I am a big fan of the Socialist Calculation Debate.  I think it was the Austrian school’s finest hour, and although they ultimately lost in the eyes of most economists, I believe that history has vindicated the arguments that Mises and Hayek brought forth against socialists of all stripes.  Jan Hanousek and Randall K. Filer found an interesting case study for trying to turn the Socialist Calculation Debate into an empirical matter, in a paper they entitled Lange and Hayek Revisited:  Lessons from Czech Voucher Privatization.


A fundamental question in economics since the 1930s has been whether an administrative price system could simulate the results of perfect competition even without a true market for the means of production. The theoretical possibility of such a system has been known since the introduction of market socialism by Oskar Lange. We have used the artificial bidding market involved in the Czech voucher privatization process to test whether a sequential process of trial-and-error can set administrative prices close to equilibrium. It would appear from this natural experiment that Robbins and Hayek were correct in doubting the real-world feasibility of market socialism.

The basic idea is that the Czech government, after the collapse of the Union of Soviet Socialist Republics (as the joke went, the Russians went 0-for-4 in naming that day), introduced an artificial form of money which could be used to purchase shares of privatized companies at an auction (2).   The government used administrative price committees to set the share prices (2).

The government’s goal, ironically enough given what they were just exiting from, was to create a socialist market economy:  a set of government allocations which would mimic the end results of the market process, skipping the whole competition part and leaving out the messy bits.  Unlike a full-scale socialist experiment, this would be pretty constrained, as the endowments (amount of artificial money per person and numbers of shares of government enterprises) were fixed and a small number of stages of bidding set.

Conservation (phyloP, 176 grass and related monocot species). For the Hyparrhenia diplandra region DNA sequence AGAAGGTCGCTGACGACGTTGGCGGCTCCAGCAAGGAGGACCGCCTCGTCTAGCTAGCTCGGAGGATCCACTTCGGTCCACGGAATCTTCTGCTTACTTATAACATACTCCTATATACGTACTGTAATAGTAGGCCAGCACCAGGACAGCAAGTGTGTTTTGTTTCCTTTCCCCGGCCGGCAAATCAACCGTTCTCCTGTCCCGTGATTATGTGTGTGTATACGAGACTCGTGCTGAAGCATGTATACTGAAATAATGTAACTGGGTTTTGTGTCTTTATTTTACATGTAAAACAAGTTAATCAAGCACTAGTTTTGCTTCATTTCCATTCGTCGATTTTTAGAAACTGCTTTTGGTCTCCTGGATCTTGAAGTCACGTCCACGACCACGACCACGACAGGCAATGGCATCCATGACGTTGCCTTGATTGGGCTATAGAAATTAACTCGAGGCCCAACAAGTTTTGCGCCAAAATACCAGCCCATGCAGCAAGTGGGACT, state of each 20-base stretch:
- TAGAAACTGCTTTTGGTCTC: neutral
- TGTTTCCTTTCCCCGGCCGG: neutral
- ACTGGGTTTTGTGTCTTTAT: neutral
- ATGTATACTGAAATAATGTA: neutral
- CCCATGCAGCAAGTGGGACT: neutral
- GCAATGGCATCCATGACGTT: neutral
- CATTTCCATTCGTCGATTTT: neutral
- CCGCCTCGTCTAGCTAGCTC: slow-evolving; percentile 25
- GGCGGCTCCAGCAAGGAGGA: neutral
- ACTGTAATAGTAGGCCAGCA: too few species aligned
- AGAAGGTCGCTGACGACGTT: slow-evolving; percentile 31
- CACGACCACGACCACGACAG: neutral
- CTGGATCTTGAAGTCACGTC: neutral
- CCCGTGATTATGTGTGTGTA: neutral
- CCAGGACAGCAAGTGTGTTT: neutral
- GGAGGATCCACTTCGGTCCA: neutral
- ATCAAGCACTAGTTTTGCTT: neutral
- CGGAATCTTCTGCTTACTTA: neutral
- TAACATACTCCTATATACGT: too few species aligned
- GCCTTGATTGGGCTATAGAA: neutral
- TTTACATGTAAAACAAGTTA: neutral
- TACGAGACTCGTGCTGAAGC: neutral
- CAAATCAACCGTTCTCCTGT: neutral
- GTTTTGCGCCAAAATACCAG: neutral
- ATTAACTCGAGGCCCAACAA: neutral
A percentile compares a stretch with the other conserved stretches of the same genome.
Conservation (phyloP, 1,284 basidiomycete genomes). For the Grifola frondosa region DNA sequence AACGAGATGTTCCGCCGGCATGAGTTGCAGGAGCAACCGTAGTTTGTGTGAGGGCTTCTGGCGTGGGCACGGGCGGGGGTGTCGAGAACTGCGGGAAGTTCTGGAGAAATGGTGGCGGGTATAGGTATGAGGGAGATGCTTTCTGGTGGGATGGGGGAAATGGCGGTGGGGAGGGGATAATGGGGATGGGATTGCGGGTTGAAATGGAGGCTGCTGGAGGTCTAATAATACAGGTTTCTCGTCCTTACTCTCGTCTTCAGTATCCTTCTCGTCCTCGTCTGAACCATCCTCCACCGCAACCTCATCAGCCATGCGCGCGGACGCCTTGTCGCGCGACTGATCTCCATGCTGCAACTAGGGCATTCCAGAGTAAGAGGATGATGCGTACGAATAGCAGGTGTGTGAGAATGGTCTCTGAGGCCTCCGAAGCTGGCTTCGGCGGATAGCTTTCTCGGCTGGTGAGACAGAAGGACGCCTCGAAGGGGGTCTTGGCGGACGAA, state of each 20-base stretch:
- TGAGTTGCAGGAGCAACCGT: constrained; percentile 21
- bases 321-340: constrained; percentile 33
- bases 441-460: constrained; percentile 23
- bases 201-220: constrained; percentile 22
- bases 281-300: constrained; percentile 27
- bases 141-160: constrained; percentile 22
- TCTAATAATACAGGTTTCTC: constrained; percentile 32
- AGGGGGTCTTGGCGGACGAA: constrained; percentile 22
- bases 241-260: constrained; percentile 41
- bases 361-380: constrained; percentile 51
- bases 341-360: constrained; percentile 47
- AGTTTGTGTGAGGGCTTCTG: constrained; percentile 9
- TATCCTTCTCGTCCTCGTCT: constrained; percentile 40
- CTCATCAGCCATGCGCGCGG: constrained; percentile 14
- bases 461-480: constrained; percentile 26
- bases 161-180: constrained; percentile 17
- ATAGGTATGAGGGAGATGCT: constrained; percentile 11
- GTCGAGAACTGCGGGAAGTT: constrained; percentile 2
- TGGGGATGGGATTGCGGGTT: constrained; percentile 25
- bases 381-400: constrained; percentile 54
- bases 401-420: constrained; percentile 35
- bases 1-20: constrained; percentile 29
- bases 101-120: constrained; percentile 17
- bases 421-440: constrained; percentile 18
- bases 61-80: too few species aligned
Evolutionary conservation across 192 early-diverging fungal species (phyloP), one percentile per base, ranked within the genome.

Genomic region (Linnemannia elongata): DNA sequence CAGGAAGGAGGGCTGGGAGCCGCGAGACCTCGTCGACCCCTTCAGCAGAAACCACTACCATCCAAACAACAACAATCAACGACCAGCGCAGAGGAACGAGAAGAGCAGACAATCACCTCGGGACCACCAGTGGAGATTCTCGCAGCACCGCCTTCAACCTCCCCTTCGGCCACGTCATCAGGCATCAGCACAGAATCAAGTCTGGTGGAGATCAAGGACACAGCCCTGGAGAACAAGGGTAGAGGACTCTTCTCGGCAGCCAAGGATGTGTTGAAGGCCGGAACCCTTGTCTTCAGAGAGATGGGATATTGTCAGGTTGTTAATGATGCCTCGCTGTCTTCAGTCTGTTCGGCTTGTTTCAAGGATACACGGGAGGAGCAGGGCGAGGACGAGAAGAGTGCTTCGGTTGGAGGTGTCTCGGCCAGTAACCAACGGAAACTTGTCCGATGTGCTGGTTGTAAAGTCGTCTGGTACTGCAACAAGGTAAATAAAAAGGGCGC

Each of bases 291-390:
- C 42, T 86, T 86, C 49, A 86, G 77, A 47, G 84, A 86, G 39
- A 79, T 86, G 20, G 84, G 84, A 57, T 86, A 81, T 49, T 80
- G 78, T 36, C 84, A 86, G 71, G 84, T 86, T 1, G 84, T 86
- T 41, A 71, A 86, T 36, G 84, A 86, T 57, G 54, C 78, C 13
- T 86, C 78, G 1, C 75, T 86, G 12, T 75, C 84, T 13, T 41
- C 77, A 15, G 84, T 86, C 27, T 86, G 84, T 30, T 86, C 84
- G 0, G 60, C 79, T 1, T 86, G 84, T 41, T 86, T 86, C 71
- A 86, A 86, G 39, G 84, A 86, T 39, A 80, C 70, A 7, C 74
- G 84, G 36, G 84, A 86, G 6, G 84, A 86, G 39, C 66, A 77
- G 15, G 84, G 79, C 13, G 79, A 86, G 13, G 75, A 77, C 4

The question the authors ask is, was the administrative authority able to establish equilibrium prices?  In other words, could they clear the market without excess supply or demand? (3)  In the case of this auction, the voucher mechanism provided for bidding across several rounds, and the government set up two distinct auction periods (4-5).

To kill the suspense, the pricing authorities were not able to find an equilibrium price vector—they always had excess demand (7-8).  In the early rounds, 50-67% of the demand was unsatisfied, and even by the final rounds, that amount was still 12-17%.  This governmental authority could not, even in a simple example with fixed endowments and resources, come up with a set of share prices which would satisfy consumer demand.  This should make it even more obvious why a socialist market economy as Lange envisioned could never exist:  no small group of actors has enough information to satisfy the needs and desires of an entire population.  In this case, they couldn’t even do it in a constrained scenario for a short period of time.


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